The Philippian church was torn apart by the selfishness and conceit of its members. They experienced the factions because they forgot the story behind the forgiveness that they have received and how this divine forgiveness was to shape their relationship with one another. St. Paul’s hymn of Christ’s kenosis reminded them of God’s desire and readiness to reconcile them to Himself and to one another at any cost. In this divine reconciliation mission, Jesus “did not regard equality with God something to be grasped at,” but humbled Himself, “taking the form of a slave.” He went further and became “obedient to death, even death on a cross.” God, who “did not spare His only Son,” exalted Christ and this led to “the glory of God the Father.” God is glorified when we are reconciled and united with Him in His Son Jesus, becoming like fruit-bearing branches united with the vine: “By this is my Father glorified, that you bear much fruit, and so prove to be my disciples.”(Jn 15:1, 8)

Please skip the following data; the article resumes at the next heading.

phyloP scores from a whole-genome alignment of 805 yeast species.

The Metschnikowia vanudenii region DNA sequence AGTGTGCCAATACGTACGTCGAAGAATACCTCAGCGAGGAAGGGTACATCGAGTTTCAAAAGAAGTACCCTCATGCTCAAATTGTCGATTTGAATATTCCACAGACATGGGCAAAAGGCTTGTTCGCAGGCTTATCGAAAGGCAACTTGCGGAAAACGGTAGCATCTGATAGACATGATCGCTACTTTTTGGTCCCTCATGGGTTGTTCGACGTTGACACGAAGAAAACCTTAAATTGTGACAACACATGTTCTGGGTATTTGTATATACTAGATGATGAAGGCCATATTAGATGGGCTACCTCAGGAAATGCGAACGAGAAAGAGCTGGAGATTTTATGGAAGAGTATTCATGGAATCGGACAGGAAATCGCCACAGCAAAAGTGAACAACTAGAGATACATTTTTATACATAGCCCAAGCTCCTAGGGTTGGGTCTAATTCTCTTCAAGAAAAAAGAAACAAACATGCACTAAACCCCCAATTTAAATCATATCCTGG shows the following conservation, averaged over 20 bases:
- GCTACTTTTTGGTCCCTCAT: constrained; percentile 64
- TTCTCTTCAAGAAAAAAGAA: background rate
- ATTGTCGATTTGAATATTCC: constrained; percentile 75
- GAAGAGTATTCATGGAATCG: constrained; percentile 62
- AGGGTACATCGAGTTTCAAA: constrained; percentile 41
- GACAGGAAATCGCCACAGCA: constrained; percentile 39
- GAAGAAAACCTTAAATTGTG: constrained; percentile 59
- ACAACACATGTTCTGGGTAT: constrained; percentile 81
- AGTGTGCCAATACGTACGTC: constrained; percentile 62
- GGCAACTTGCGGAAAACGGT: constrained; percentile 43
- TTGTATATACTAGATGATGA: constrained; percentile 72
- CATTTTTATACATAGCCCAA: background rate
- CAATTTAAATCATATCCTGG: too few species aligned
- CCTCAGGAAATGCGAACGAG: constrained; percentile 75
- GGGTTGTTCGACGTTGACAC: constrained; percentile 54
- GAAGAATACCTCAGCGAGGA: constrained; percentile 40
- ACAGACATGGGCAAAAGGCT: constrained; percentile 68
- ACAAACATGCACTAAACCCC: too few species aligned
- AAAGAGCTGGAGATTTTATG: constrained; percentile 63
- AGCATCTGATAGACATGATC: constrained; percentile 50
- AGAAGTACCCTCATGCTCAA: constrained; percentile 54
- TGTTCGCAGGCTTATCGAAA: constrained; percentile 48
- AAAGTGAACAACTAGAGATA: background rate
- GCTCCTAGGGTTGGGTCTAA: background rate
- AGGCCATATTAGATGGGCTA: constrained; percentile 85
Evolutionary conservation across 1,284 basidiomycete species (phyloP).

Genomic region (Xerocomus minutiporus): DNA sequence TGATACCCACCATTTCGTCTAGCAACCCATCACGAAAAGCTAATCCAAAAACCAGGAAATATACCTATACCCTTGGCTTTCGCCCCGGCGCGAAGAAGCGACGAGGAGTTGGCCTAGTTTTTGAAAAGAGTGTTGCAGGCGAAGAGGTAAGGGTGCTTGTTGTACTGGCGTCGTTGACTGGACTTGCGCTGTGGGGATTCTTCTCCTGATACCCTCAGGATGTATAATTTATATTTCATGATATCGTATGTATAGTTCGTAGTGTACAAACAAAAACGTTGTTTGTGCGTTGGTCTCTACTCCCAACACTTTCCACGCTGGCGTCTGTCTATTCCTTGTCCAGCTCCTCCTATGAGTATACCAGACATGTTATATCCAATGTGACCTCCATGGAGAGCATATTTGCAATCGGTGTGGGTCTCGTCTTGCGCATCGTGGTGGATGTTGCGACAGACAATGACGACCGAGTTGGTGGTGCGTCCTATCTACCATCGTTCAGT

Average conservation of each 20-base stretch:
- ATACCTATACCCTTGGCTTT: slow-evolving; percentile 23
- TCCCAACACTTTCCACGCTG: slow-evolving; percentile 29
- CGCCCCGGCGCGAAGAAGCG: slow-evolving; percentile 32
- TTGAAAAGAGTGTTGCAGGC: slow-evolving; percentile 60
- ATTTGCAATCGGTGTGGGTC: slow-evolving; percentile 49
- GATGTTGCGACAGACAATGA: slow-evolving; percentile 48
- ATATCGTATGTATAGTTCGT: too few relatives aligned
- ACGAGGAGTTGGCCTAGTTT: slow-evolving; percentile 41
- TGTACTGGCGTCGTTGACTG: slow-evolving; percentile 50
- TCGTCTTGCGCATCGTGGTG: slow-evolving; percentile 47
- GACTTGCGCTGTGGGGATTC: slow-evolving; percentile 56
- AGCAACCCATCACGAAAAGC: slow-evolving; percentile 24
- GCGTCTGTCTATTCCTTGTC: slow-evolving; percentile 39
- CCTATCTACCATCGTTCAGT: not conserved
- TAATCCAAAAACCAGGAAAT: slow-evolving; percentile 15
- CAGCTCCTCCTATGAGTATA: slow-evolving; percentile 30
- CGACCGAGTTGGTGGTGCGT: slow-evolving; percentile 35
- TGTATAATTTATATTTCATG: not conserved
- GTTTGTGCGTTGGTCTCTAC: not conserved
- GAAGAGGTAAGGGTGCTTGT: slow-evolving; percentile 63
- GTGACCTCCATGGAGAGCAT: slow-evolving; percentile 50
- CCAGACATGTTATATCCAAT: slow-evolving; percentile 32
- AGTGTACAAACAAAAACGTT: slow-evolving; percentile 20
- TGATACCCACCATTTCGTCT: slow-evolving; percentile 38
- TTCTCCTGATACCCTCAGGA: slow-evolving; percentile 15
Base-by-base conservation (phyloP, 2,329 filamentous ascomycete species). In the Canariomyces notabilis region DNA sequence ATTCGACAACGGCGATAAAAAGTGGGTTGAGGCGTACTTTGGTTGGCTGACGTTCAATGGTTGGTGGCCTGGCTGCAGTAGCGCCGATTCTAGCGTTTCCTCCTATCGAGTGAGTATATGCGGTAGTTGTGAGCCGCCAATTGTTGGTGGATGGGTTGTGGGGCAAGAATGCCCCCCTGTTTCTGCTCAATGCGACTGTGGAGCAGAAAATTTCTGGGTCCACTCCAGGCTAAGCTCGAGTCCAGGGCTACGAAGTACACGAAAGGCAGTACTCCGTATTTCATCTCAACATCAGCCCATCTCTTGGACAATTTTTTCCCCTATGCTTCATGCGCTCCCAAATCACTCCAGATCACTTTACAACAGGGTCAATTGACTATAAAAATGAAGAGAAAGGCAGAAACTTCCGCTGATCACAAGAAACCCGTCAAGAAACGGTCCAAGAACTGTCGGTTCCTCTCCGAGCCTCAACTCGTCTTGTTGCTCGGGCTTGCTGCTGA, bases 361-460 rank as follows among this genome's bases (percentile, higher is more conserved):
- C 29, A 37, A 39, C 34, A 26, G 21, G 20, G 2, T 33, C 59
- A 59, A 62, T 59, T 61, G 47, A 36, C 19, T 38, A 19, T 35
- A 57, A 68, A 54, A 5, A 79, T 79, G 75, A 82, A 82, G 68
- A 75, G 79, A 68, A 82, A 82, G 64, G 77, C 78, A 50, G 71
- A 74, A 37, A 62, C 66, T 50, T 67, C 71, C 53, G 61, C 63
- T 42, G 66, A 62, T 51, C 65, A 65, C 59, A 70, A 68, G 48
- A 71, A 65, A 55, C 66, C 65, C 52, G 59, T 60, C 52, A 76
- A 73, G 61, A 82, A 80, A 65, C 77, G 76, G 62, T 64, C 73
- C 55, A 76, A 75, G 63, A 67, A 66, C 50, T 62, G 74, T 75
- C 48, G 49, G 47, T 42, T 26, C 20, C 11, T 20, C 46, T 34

The remedy for all the division in the community is to “have among themselves the same attitude that is theirs in Christ Jesus.” Everything that Jesus Christ did and endured from the moment of His incarnation in the womb of the Blessed Virgin Mary was to reconcile us to God and to each other. In the words of the Catechism, “The Word became flesh for us in order to save us by reconciling us with God.”(CCC #457) With Jesus Christ and like Him, our fundamental attitude must be to seek for this reconciliation with God and with others. The kingdom of God that we are called to belong to is primarily about accepting God’s offer of reconciliation with Himself and with others in Jesus Christ. We can only hope to bear fruit worthy of the kingdom of God when we are reconciled with God and with others.